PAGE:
Horror Icons – MICHAEL MYERS – John Carpenter’s Halloween (1978)

On Halloween night of 1963, 6-year old Michael Myers stabbed his sister to death. After sitting in a mental hospital for 15 years, Myers escapes and returns to Haddonfield to kill. (IMDB synopsis)

Finally! At long, long last! Yes, today I will be reviewing a film that I should have watched years ago, but never did. I’ve been putting off doing any Horror Icons, because at first I wanted each review to be an in-depth study of the iconic character in question, but then realised that I’d have to sit through 10 films in the Hallowe’en franchise just to do that for Michael Myers. So, might as well tackle them one by one. Here goes.


The film begins with some opening credits and oh no, that jack-o’-lantern is coming right at me, aaaargh! Then we get the first scene, presented from a first-person point of view in one long tracking shot. We see a teenaged girl messing around with her boyfriend on the sofa, before they both head upstairs for further hanky-panky. Then we enter the house and grab a knife from the kitchen drawer. It’s a good thing we’re creeping around so slowly, because we stop just short of greeting the boyfriend as he heads downstairs (wow, that was an extraordinarily short hanky-panky session). We put on a mask and creep into the girl’s bedroom, where she sits half-naked, brushing her hair. Gasp! She recognises us! The mask does nothing!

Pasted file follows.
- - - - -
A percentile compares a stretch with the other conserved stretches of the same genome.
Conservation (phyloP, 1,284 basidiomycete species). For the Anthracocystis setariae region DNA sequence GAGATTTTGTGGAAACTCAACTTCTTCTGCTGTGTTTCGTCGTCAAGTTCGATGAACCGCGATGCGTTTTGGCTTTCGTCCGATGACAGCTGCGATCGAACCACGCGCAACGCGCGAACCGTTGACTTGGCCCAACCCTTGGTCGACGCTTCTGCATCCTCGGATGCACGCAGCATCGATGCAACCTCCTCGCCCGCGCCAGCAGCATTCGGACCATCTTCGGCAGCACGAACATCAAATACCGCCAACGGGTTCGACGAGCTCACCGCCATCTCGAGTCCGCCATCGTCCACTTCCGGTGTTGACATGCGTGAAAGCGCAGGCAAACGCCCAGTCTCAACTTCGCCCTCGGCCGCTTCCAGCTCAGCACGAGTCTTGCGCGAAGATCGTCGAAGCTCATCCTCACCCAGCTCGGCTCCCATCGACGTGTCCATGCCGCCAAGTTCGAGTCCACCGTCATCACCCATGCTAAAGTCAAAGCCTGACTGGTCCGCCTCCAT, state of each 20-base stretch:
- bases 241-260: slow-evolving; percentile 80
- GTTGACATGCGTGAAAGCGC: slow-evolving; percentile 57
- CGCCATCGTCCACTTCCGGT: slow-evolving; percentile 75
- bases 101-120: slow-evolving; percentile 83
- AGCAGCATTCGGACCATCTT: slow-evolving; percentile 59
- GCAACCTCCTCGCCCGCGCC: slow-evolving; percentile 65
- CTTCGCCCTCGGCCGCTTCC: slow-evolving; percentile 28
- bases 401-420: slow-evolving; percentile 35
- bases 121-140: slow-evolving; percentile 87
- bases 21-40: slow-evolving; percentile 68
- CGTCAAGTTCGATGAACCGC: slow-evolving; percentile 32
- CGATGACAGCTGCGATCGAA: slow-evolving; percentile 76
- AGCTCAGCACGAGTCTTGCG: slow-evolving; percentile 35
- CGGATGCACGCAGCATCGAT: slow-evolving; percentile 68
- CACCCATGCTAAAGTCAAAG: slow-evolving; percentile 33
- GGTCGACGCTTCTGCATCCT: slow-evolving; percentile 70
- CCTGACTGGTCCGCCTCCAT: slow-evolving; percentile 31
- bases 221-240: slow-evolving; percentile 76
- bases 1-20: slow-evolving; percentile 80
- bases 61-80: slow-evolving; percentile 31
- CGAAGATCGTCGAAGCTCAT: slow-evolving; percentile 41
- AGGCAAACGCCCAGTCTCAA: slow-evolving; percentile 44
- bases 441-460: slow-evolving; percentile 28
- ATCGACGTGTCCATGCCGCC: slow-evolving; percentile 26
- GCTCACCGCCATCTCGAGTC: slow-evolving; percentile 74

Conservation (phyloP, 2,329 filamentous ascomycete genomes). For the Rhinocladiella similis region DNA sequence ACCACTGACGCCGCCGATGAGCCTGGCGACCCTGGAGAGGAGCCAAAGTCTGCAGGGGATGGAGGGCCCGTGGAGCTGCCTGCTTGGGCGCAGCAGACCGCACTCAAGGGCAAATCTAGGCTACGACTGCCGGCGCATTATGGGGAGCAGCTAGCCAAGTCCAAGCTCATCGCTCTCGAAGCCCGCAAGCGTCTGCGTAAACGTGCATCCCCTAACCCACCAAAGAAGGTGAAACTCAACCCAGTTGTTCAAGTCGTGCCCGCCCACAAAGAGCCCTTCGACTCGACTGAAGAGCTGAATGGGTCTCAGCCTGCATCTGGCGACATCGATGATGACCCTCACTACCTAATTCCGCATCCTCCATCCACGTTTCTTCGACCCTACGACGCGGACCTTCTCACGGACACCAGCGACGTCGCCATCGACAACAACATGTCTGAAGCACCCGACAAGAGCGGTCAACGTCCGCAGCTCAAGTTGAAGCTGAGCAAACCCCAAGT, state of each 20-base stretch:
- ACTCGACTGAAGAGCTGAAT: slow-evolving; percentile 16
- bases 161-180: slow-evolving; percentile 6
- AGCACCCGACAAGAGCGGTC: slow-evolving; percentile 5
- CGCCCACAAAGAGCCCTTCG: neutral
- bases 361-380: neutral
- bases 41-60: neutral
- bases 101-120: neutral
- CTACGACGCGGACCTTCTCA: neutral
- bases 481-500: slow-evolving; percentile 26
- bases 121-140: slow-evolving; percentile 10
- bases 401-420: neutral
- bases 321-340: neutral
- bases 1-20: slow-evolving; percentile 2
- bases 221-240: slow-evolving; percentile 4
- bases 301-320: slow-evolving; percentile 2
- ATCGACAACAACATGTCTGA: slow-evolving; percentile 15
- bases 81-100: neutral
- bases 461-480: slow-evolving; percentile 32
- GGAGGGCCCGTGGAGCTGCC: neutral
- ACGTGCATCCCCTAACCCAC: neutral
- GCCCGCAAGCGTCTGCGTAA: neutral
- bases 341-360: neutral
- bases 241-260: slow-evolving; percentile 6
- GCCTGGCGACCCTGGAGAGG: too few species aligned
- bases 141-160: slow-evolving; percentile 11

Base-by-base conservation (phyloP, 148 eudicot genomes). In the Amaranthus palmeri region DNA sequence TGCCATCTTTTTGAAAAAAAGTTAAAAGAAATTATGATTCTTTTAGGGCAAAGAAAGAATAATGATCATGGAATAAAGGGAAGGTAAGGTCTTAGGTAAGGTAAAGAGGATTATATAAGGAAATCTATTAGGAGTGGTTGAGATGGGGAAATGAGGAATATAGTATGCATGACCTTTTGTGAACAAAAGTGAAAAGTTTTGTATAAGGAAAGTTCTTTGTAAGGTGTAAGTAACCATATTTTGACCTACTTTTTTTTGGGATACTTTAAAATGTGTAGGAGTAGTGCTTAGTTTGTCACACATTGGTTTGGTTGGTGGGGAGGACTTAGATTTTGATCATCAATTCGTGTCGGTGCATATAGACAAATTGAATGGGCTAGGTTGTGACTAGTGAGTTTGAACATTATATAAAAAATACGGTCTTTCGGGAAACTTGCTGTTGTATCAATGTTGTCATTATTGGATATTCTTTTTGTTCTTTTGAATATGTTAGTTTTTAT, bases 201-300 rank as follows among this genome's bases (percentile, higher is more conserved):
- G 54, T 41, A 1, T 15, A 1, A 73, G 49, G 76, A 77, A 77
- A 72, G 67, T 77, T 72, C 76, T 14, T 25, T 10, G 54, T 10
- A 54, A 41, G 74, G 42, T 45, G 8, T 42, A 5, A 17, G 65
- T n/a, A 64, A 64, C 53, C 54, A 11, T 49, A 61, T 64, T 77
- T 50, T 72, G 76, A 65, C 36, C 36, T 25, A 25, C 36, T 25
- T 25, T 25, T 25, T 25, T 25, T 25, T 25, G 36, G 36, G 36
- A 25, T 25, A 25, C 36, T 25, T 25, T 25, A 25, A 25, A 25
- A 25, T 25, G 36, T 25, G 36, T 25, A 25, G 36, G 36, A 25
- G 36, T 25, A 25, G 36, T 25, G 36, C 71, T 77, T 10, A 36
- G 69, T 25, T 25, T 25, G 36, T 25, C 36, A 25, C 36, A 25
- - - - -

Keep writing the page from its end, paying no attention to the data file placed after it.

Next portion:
We quickly stab her to death – at least we must assume so; we never see penetration of a weapon and the knife remains blood-free throughout the stabbing process. Finally, we meander outside the house, where our parents draw up their car and remove our mask. Holy pyjamas, we were just a little boy all along! We killed our sister, oh my God!
Yeeears later, a Dr. Loomis and a nurse come to a psychiatric hspital to take the now grown-up Michael Myers away somewhere, but Myers breaks through the perimeter, steals the car and escapes.
Meanwhile, in Haddonfield, we meet a pleasant young woman named Laurie. Her plans for the day are to go to school and then babysit a boy named Tommy for Hallowe’en night. Wait a minute, are she and her friends supposed to be high-school students? They look twenty years old at least! Oh yeah, you guys should ‘totally’ have another cigarette, you blooming rebels! Throughout the day, Laurie becomes convinced that a tall man-shaped figure is stalking her. And it’s true, Michael does pop up everywhere. At one point he drives ahead of the girls just to pop up at a hedge right in front of them. It’s like we’re playing a game of Whack-A-Myer.


Little do the people of Haddonfield know that an escaped psychiatric patient is on the loose in their town, and Loomis and the sheriff must find him before it’s too late!
Now, I wish I could say I went into the film completely blind, but I’ve seen parts of Hallowe’en before – in horror movie countdowns, in affectionate parodies, in scathing reviews of Rob Zombie’s 2007 remake, etc. Still, it was interesting to me to see the film that would basically go on to inform countless slasher movies after it. Of course, the slasher genre really began with Psycho, but the film draws much inspiration from that, which I approve of. Come to think of it, Psycho never showed penetration of the knife, either. Hallowe’en‘s opening scene makes a little more sense now.